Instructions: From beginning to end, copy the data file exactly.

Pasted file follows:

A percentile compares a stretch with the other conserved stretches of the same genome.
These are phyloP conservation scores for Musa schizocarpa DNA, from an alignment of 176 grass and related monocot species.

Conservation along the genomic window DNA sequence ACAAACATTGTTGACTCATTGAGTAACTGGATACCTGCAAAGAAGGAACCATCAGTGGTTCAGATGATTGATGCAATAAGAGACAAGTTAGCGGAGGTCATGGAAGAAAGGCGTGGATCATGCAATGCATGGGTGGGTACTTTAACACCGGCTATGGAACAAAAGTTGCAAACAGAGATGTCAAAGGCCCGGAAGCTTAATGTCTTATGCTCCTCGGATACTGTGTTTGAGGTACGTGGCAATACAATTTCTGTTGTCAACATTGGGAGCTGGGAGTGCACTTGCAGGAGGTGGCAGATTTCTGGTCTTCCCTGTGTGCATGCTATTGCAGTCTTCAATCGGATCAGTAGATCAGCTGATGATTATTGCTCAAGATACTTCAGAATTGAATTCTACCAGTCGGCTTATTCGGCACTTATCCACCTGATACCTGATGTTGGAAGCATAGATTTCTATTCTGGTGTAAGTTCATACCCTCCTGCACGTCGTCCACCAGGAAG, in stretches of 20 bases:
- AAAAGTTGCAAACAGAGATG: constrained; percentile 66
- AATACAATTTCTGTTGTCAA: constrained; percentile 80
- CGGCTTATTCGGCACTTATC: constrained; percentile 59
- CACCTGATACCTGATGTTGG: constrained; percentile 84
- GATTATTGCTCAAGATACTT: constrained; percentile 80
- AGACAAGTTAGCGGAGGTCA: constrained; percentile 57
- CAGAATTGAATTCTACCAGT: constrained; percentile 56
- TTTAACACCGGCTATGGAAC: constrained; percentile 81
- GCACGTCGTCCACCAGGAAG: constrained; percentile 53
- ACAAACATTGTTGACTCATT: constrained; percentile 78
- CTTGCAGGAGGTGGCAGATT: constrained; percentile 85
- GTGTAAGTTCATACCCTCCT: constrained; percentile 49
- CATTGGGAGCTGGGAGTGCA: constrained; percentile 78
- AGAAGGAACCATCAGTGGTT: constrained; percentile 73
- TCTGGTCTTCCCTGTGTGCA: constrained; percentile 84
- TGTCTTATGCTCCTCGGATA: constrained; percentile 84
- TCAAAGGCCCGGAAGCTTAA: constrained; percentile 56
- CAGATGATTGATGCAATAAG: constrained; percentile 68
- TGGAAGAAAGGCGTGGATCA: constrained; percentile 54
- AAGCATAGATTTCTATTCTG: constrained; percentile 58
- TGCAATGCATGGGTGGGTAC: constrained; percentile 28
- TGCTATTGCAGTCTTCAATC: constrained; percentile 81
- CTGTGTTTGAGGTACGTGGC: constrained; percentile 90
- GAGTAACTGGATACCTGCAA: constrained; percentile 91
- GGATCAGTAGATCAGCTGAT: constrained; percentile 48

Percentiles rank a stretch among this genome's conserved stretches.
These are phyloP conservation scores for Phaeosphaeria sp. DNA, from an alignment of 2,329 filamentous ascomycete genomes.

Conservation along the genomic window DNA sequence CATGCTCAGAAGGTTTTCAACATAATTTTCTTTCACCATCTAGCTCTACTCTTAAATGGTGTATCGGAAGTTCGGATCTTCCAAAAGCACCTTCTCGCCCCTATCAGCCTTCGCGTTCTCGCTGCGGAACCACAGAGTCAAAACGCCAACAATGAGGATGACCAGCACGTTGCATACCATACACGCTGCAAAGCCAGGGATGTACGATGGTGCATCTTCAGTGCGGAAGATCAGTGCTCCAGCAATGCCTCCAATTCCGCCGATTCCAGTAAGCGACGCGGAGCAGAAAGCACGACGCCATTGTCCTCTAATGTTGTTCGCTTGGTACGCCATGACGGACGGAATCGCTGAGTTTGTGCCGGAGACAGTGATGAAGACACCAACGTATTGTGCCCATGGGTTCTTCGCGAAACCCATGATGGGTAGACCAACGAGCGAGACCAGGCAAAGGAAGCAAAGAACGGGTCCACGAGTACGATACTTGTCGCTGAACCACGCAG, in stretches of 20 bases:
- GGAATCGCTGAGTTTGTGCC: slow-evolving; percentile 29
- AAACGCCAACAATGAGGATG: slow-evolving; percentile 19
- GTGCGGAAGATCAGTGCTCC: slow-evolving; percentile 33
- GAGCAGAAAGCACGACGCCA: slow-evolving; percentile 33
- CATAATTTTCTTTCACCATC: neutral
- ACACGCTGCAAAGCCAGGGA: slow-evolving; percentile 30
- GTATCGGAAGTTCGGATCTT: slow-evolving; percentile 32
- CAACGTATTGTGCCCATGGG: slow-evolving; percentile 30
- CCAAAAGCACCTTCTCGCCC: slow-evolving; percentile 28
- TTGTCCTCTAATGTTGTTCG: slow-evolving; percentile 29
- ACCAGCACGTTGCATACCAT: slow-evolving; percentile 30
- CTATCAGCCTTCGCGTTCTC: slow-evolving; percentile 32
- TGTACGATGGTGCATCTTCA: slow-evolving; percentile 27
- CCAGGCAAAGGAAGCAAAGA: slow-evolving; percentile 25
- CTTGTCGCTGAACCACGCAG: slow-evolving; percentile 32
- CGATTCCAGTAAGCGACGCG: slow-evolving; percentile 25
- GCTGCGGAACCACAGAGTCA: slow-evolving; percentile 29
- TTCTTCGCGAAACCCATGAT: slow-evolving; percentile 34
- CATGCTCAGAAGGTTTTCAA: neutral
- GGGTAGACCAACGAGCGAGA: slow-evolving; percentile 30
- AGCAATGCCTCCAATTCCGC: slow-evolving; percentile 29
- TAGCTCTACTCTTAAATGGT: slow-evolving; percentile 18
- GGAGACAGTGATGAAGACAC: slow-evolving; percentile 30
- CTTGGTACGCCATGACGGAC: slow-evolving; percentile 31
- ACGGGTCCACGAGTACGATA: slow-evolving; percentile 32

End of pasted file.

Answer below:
A percentile compares a stretch with the other conserved stretches of the same genome.
These are phyloP conservation scores for Musa schizocarpa DNA, from an alignment of 176 grass and related monocot species.

Conservation along the genomic window DNA sequence ACAAACATTGTTGACTCATTGAGTAACTGGATACCTGCAAAGAAGGAACCATCAGTGGTTCAGATGATTGATGCAATAAGAGACAAGTTAGCGGAGGTCATGGAAGAAAGGCGTGGATCATGCAATGCATGGGTGGGTACTTTAACACCGGCTATGGAACAAAAGTTGCAAACAGAGATGTCAAAGGCCCGGAAGCTTAATGTCTTATGCTCCTCGGATACTGTGTTTGAGGTACGTGGCAATACAATTTCTGTTGTCAACATTGGGAGCTGGGAGTGCACTTGCAGGAGGTGGCAGATTTCTGGTCTTCCCTGTGTGCATGCTATTGCAGTCTTCAATCGGATCAGTAGATCAGCTGATGATTATTGCTCAAGATACTTCAGAATTGAATTCTACCAGTCGGCTTATTCGGCACTTATCCACCTGATACCTGATGTTGGAAGCATAGATTTCTATTCTGGTGTAAGTTCATACCCTCCTGCACGTCGTCCACCAGGAAG, in stretches of 20 bases:
- AAAAGTTGCAAACAGAGATG: constrained; percentile 66
- AATACAATTTCTGTTGTCAA: constrained; percentile 80
- CGGCTTATTCGGCACTTATC: constrained; percentile 59
- CACCTGATACCTGATGTTGG: constrained; percentile 84
- GATTATTGCTCAAGATACTT: constrained; percentile 80
- AGACAAGTTAGCGGAGGTCA: constrained; percentile 57
- CAGAATTGAATTCTACCAGT: constrained; percentile 56
- TTTAACACCGGCTATGGAAC: constrained; percentile 81
- GCACGTCGTCCACCAGGAAG: constrained; percentile 53
- ACAAACATTGTTGACTCATT: constrained; percentile 78
- CTTGCAGGAGGTGGCAGATT: constrained; percentile 85
- GTGTAAGTTCATACCCTCCT: constrained; percentile 49
- CATTGGGAGCTGGGAGTGCA: constrained; percentile 78
- AGAAGGAACCATCAGTGGTT: constrained; percentile 73
- TCTGGTCTTCCCTGTGTGCA: constrained; percentile 84
- TGTCTTATGCTCCTCGGATA: constrained; percentile 84
- TCAAAGGCCCGGAAGCTTAA: constrained; percentile 56
- CAGATGATTGATGCAATAAG: constrained; percentile 68
- TGGAAGAAAGGCGTGGATCA: constrained; percentile 54
- AAGCATAGATTTCTATTCTG: constrained; percentile 58
- TGCAATGCATGGGTGGGTAC: constrained; percentile 28
- TGCTATTGCAGTCTTCAATC: constrained; percentile 81
- CTGTGTTTGAGGTACGTGGC: constrained; percentile 90
- GAGTAACTGGATACCTGCAA: constrained; percentile 91
- GGATCAGTAGATCAGCTGAT: constrained; percentile 48

Percentiles rank a stretch among this genome's conserved stretches.
These are phyloP conservation scores for Phaeosphaeria sp. DNA, from an alignment of 2,329 filamentous ascomycete genomes.

Conservation along the genomic window DNA sequence CATGCTCAGAAGGTTTTCAACATAATTTTCTTTCACCATCTAGCTCTACTCTTAAATGGTGTATCGGAAGTTCGGATCTTCCAAAAGCACCTTCTCGCCCCTATCAGCCTTCGCGTTCTCGCTGCGGAACCACAGAGTCAAAACGCCAACAATGAGGATGACCAGCACGTTGCATACCATACACGCTGCAAAGCCAGGGATGTACGATGGTGCATCTTCAGTGCGGAAGATCAGTGCTCCAGCAATGCCTCCAATTCCGCCGATTCCAGTAAGCGACGCGGAGCAGAAAGCACGACGCCATTGTCCTCTAATGTTGTTCGCTTGGTACGCCATGACGGACGGAATCGCTGAGTTTGTGCCGGAGACAGTGATGAAGACACCAACGTATTGTGCCCATGGGTTCTTCGCGAAACCCATGATGGGTAGACCAACGAGCGAGACCAGGCAAAGGAAGCAAAGAACGGGTCCACGAGTACGATACTTGTCGCTGAACCACGCAG, in stretches of 20 bases:
- GGAATCGCTGAGTTTGTGCC: slow-evolving; percentile 29
- AAACGCCAACAATGAGGATG: slow-evolving; percentile 19
- GTGCGGAAGATCAGTGCTCC: slow-evolving; percentile 33
- GAGCAGAAAGCACGACGCCA: slow-evolving; percentile 33
- CATAATTTTCTTTCACCATC: neutral
- ACACGCTGCAAAGCCAGGGA: slow-evolving; percentile 30
- GTATCGGAAGTTCGGATCTT: slow-evolving; percentile 32
- CAACGTATTGTGCCCATGGG: slow-evolving; percentile 30
- CCAAAAGCACCTTCTCGCCC: slow-evolving; percentile 28
- TTGTCCTCTAATGTTGTTCG: slow-evolving; percentile 29
- ACCAGCACGTTGCATACCAT: slow-evolving; percentile 30
- CTATCAGCCTTCGCGTTCTC: slow-evolving; percentile 32
- TGTACGATGGTGCATCTTCA: slow-evolving; percentile 27
- CCAGGCAAAGGAAGCAAAGA: slow-evolving; percentile 25
- CTTGTCGCTGAACCACGCAG: slow-evolving; percentile 32
- CGATTCCAGTAAGCGACGCG: slow-evolving; percentile 25
- GCTGCGGAACCACAGAGTCA: slow-evolving; percentile 29
- TTCTTCGCGAAACCCATGAT: slow-evolving; percentile 34
- CATGCTCAGAAGGTTTTCAA: neutral
- GGGTAGACCAACGAGCGAGA: slow-evolving; percentile 30
- AGCAATGCCTCCAATTCCGC: slow-evolving; percentile 29
- TAGCTCTACTCTTAAATGGT: slow-evolving; percentile 18
- GGAGACAGTGATGAAGACAC: slow-evolving; percentile 30
- CTTGGTACGCCATGACGGAC: slow-evolving; percentile 31
- ACGGGTCCACGAGTACGATA: slow-evolving; percentile 32